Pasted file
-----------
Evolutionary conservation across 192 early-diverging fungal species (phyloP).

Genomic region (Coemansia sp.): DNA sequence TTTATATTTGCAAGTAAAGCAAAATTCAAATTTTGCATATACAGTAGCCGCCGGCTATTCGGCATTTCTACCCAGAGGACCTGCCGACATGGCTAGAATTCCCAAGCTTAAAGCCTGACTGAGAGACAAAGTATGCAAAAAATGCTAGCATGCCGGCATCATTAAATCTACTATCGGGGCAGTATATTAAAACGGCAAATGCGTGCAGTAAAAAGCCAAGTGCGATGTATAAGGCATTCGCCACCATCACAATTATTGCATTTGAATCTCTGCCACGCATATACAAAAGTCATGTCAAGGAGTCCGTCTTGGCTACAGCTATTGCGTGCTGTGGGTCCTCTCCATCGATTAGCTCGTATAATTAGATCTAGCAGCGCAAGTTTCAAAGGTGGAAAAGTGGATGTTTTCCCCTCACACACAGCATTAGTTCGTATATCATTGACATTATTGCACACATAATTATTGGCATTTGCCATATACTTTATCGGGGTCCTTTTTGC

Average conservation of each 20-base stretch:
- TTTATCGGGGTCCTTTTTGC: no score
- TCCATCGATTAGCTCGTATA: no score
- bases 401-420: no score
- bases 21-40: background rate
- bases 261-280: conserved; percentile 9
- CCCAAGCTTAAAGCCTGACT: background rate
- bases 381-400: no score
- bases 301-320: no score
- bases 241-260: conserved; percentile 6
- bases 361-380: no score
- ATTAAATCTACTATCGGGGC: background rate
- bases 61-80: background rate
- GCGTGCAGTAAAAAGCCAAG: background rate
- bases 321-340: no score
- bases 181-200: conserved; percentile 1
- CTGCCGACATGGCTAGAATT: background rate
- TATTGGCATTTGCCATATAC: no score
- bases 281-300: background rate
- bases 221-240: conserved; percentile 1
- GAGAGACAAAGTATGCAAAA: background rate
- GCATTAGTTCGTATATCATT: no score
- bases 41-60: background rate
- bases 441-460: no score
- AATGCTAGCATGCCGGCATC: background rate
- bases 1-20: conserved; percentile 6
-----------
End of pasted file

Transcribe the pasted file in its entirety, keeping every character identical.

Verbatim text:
Evolutionary conservation across 192 early-diverging fungal species (phyloP).

Genomic region (Coemansia sp.): DNA sequence TTTATATTTGCAAGTAAAGCAAAATTCAAATTTTGCATATACAGTAGCCGCCGGCTATTCGGCATTTCTACCCAGAGGACCTGCCGACATGGCTAGAATTCCCAAGCTTAAAGCCTGACTGAGAGACAAAGTATGCAAAAAATGCTAGCATGCCGGCATCATTAAATCTACTATCGGGGCAGTATATTAAAACGGCAAATGCGTGCAGTAAAAAGCCAAGTGCGATGTATAAGGCATTCGCCACCATCACAATTATTGCATTTGAATCTCTGCCACGCATATACAAAAGTCATGTCAAGGAGTCCGTCTTGGCTACAGCTATTGCGTGCTGTGGGTCCTCTCCATCGATTAGCTCGTATAATTAGATCTAGCAGCGCAAGTTTCAAAGGTGGAAAAGTGGATGTTTTCCCCTCACACACAGCATTAGTTCGTATATCATTGACATTATTGCACACATAATTATTGGCATTTGCCATATACTTTATCGGGGTCCTTTTTGC

Average conservation of each 20-base stretch:
- TTTATCGGGGTCCTTTTTGC: no score
- TCCATCGATTAGCTCGTATA: no score
- bases 401-420: no score
- bases 21-40: background rate
- bases 261-280: conserved; percentile 9
- CCCAAGCTTAAAGCCTGACT: background rate
- bases 381-400: no score
- bases 301-320: no score
- bases 241-260: conserved; percentile 6
- bases 361-380: no score
- ATTAAATCTACTATCGGGGC: background rate
- bases 61-80: background rate
- GCGTGCAGTAAAAAGCCAAG: background rate
- bases 321-340: no score
- bases 181-200: conserved; percentile 1
- CTGCCGACATGGCTAGAATT: background rate
- TATTGGCATTTGCCATATAC: no score
- bases 281-300: background rate
- bases 221-240: conserved; percentile 1
- GAGAGACAAAGTATGCAAAA: background rate
- GCATTAGTTCGTATATCATT: no score
- bases 41-60: background rate
- bases 441-460: no score
- AATGCTAGCATGCCGGCATC: background rate
- bases 1-20: conserved; percentile 6